Spirits increases market share over beer and wine in US
Last year spirits increased their market share in the US over beer and wine for the second year in succession, despite showing only marginal growth, the Distilled Spirits Council of the U.S said in its annual economic report.
Spirits revenue grew by just 0.2% to $37.7 billion in the year but sales outpaced beer and wines by 0.4% and 26.1%, respectively.
Chris Swonger, the President and CEO of Discus said that although high inflation and interest rates had dampened consumer spending, the beverage alcohol industry had remained strong in the aftermath of the coronavirus pandemic boom.
“The spirits sector showed resilience in 2023, navigating through the choppy wake of the pandemic and maintaining our market share lead of the total beverage alcohol market,” said Swonger.
“The phenomenal sales growth we saw during the pandemic was unprecedented and unpredictable but also unsustainable, and now the spirits market is recalibrating.”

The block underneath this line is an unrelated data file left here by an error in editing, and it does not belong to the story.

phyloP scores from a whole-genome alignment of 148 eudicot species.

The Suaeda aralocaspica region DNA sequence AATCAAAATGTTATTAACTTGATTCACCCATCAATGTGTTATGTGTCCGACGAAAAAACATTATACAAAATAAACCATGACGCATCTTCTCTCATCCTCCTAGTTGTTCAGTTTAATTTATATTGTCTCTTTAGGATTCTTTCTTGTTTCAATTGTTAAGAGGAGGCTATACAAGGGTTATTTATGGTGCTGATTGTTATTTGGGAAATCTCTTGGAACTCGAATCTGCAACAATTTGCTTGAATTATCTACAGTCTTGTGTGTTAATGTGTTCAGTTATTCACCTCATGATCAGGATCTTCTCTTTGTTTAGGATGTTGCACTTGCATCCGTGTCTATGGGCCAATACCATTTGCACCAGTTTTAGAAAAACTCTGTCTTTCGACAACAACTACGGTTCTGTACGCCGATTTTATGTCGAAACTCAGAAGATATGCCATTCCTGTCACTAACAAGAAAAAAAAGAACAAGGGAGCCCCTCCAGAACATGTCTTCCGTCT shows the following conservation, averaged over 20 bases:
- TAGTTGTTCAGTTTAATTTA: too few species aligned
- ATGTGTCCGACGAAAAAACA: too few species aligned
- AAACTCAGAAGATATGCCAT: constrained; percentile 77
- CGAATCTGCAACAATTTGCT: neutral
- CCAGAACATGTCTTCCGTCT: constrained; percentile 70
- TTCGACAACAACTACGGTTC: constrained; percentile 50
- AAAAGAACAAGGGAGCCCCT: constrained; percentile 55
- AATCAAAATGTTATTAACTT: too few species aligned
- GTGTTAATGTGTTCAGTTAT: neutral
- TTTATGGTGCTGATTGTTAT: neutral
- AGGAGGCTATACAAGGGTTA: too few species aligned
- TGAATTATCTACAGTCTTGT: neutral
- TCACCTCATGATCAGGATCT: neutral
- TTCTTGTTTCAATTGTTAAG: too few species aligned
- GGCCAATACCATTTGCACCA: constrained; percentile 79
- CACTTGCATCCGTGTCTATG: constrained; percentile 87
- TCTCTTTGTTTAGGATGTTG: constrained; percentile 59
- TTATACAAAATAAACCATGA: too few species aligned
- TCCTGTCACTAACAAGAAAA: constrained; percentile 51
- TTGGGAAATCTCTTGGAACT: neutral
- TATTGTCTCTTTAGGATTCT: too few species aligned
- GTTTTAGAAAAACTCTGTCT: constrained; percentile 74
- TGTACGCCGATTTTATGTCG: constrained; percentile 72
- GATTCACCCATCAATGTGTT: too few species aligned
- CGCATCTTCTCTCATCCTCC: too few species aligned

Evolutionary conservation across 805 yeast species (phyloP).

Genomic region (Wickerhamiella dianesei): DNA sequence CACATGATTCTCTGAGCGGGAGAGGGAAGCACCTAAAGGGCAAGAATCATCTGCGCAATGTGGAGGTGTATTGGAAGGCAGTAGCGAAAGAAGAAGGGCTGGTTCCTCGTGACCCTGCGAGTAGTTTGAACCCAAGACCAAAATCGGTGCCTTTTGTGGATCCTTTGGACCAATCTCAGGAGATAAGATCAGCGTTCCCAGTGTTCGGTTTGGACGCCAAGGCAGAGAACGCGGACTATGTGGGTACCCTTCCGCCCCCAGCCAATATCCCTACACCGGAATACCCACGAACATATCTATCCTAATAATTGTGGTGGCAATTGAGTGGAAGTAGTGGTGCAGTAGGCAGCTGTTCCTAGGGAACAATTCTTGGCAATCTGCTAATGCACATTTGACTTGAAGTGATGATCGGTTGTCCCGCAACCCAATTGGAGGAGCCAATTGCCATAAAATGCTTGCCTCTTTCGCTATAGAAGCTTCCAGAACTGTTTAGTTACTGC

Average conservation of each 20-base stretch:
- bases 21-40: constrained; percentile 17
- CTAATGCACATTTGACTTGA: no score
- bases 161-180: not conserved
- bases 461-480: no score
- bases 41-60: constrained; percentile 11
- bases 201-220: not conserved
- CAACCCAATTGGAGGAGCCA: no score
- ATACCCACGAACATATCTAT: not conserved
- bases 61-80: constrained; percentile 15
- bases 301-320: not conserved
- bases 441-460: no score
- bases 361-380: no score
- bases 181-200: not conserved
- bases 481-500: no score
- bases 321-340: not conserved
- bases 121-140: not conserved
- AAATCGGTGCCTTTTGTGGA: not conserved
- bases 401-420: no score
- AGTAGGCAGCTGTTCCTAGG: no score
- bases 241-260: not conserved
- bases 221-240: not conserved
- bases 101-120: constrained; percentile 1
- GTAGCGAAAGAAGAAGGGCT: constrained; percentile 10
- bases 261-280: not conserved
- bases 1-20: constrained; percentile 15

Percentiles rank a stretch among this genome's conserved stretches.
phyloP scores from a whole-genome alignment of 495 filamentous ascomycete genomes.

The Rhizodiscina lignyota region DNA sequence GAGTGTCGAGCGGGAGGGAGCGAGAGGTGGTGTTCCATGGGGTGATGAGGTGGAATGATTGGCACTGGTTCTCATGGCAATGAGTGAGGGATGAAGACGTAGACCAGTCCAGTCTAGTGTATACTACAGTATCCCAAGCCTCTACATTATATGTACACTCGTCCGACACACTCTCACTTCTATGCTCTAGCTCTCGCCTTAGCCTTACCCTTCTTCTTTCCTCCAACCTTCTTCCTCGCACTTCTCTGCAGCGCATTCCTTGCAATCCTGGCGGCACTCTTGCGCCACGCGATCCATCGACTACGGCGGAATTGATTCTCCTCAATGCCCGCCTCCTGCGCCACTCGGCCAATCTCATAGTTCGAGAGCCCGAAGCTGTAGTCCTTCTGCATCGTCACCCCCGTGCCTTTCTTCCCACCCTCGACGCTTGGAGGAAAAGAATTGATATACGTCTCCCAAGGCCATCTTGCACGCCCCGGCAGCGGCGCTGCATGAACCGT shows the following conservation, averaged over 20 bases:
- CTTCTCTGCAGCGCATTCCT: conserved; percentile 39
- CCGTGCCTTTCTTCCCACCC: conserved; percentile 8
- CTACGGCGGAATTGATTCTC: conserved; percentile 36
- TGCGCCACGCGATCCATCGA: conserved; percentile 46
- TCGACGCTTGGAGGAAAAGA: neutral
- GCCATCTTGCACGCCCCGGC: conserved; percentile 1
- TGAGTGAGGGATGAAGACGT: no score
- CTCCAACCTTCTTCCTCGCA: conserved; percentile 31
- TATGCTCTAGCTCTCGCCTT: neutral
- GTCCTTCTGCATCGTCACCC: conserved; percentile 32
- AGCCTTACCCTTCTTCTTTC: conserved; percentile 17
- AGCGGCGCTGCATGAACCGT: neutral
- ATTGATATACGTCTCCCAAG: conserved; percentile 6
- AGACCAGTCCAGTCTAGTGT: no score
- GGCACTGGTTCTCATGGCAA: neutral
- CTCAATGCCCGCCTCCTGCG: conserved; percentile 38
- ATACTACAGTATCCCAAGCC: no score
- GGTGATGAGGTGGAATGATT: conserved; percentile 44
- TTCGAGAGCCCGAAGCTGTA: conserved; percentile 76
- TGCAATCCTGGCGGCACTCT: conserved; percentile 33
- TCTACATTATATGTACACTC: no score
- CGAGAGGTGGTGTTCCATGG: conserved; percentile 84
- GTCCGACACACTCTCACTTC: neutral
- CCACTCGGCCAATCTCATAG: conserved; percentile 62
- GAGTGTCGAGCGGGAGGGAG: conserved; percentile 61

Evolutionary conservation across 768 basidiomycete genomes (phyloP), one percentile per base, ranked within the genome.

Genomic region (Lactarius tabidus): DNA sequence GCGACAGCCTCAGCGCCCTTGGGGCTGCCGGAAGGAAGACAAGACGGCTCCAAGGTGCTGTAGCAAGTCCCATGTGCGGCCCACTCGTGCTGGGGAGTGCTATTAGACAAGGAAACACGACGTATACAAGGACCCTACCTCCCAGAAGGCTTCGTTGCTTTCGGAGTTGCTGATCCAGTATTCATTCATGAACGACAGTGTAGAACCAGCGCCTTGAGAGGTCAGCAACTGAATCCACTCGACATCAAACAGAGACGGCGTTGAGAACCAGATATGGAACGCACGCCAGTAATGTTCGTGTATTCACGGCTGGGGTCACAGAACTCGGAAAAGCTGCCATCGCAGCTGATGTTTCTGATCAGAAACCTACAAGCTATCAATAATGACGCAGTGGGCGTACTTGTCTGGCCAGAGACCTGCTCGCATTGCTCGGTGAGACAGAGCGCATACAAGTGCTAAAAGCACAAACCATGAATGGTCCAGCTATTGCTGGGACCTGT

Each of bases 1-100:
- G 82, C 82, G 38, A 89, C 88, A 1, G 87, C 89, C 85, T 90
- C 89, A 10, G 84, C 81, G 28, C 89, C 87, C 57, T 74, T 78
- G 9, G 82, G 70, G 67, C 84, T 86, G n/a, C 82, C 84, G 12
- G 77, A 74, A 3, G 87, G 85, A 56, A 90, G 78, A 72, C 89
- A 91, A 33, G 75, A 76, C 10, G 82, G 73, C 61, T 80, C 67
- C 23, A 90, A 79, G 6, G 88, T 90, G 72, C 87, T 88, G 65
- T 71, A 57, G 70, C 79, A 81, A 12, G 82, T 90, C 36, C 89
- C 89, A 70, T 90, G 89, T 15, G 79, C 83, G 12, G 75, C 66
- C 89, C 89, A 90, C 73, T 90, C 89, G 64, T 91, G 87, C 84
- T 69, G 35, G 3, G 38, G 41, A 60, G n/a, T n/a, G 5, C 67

Vodka remained the top-selling spirit at $7.2 billion 2023, while the second-highest selling category, tequila and mezcal ($6.5 billion), gained further ground on American whiskey (US$5.3 billion)
Tequila and mezcal, blended whiskey and American whiskey were among the fastest-growing spirits categories by revenue.
Swonger also was optimistic about the spirits industry’s strategy of premiumisation, despite the increased reluctance of consumers and the emergence of evidence of downtrading reported in recent results by Remy Cointreau, Diageo, LVMH and Constellation.
During the Covid-19 pandemic lockdowns, US consumers turned to higher-quality spirits as the home cocktail trend boomed. Since that peak in 2021, top-end spirits sales have started to dwindle.
Though some parts of the industry have weakened, the rapid rise of ready-to-drink cocktails has been a bright spot for in the sector.
Premixed cocktails were the fastest-growing spirits category last year, rising 26.7% to $2.8 billion in revenue, Discus reported.
Commenting on the Discus report, Marten Lodewijks, head of consulting at IWSR told CNBC: “Despite the hard seltzer craze we witnessed from 2017 to 2021 which was malt-driven, spirits-based products have actually grown faster, just off a smaller base.”
“Spirits-based products, including the vodka- and tequila-based hard seltzers that entered the picture later, offer consumers a slightly more premium experience, and that has been key to their success.”